In March 2009 two female US Journalists, Euna Lee and Laura Ling were seized by North Korean border guards while reporting for California-based Current TV. They were subsequently tried and sentenced to 12 years in prison for "hostile acts" and illegal entry into North Korea. After their imprisonment America worked tirelessly to get the women released and in August 2009 dispatched former US President Bill Clinton to speak with North Korea's Kim Jong Il. The meeting was productive and the two women were later released.
In March 2003 a women was also seized and imprisoned. Her name was Aafia Siddiqui. Like the US Journalists she was a women, she studied and worked in America and her three children were American citizens. But unlike the US Journalists captured six years later she was a Muslim and she had no leader to take care of her affairs.
This is her story.
Dr Aafia Siddiqui was born in Karachi, Pakistan, on March 2, 1972. She was one of three children of Mohammad Siddiqui, a doctor trained in England, and Ismet. She is a mother of three and also a Hafiz-e-Quraan. Aafia and her three children were seized by Pakistani intelligence agents in March 2003 and handed over to the Americans in Afghanistan where she was imprisoned in Bagram and repeatedly raped, tortured and abused for years. A report in the Pakistani Urdu press at the time said that Aafia and her three children were seen being picked up by Pakistani authorities and taken into custody.
Moazzam Begg, and several other former captives of the Americans reported that a female prisoner, "prisoner 650", was held at Bagram Airbase in Afghanistan. Yvonne Ridley of Cageprisoners.com wrote about "Prisoner 650" (Aafia) her ordeal of torture and repeatedly being raped for over four years.
"The cries of (this) helpless woman echoed (with such torment) in the jail that (it) prompted prisoners to go on hunger strike." Yvonne called her a "gray lady (because) she (was) almost a ghost, a spectre whose cries and screams continue to haunt those who heard her. This would never happen to a Western woman."
Both the Pakistan government as well as US officials in Washington denied any knowledge of Aafia's imprisonment until her plight was brought out in to the open and started to receive media attention. Trumped up allegations were then brought against her that she was involved in terrorism and a ludicrous claim that she managed to wrestle a gun off a US soldier and shoot at US officers.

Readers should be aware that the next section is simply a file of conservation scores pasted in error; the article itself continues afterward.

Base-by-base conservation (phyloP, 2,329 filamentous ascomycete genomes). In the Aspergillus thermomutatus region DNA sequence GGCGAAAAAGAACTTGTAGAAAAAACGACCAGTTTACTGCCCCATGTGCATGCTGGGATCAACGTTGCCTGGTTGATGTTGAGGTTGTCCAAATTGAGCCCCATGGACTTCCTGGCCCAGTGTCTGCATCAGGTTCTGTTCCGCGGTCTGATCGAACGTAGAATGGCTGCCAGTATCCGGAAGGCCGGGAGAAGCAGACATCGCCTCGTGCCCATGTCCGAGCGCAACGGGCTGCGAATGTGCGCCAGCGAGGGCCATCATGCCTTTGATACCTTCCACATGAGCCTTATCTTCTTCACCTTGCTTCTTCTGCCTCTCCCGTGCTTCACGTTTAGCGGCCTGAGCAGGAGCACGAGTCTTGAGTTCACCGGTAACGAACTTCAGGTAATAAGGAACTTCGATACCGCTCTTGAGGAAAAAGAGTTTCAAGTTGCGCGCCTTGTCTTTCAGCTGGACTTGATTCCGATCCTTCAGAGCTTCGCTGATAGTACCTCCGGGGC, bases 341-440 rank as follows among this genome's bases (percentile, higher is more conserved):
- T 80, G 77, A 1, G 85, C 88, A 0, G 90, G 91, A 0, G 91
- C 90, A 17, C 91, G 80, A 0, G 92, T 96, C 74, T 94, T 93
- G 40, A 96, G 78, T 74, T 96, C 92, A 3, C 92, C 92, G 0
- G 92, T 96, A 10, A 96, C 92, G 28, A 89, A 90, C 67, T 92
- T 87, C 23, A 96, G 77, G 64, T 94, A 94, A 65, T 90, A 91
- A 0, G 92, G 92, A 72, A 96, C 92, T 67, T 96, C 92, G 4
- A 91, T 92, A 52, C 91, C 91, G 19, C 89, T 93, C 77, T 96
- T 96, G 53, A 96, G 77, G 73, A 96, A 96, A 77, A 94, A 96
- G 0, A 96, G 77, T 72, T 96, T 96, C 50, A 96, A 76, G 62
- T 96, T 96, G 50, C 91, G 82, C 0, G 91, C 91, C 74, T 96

On 4th August 2008, federal prosecutors in the US confirmed that Aafia Siddiqui was extradited to the US from Afghanistan where they allege she had been detained since mid-July 2008. The US administration claimed that she was arrested by Afghani forces outside Ghazni governor's compound with manuals on explosives and ‘dangerous substances in sealed jars' on her person. They further allege that whilst in custody she shot at US officers (none being injured) and was herself injured in the process.
On 7th August 2008 an article in the The News exposed some of the treatment Aafia had been subjected to whilst in American custody.
one of her kidneys had been removed
her teeth had been removed
her nose had been broken, and improperly reset
her recent gunshot wound had been incompetently dressed, was oozing blood, leaving her clothes soaked with blood.
An August 11, 2008, a Reuters report stated that she had appeared at her court hearing in a wheelchair, and that her lawyers pleaded with the judge to make sure she received medical care. Elizabeth Fink, one of her lawyers, told the Judge:
"She has been here, judge, for one week and she has not seen a doctor, even though they (U.S. authorities) know she has been shot."
Aafia's Lawyer Elizabeth Fink told a federal judge in New York that Aafia shows signs of having been imprisoned and treated inhumanely for a long period of time. According to documents described in court by Fink, Aafia told prison staff that she feared her son was being starved and tortured, and asked them to take food off her tray and send it to her son in Afghanistan.
Another of her lawyers, Elaine Whitfield Sharp, "We do know she was at Bagram for a long time. It was a long time. According to my client she was there for years and she was held in American custody; her treatment was horrendous."
Aafia remains in a US detention facility in New York, in poor health, subjected to degrading and humiliating strip searches and cavity searches whenever she receives a legal visit or appears in court. She has subsequently refused to meet with counsel. It has been reported that she may suffer from brain damage and that a part of her intestine may have been removed. Her lawyers say her symptoms are consistent with a sufferer of Post Traumatic Stress Disorder.
The trial of Aafia Siddiqui will start this week.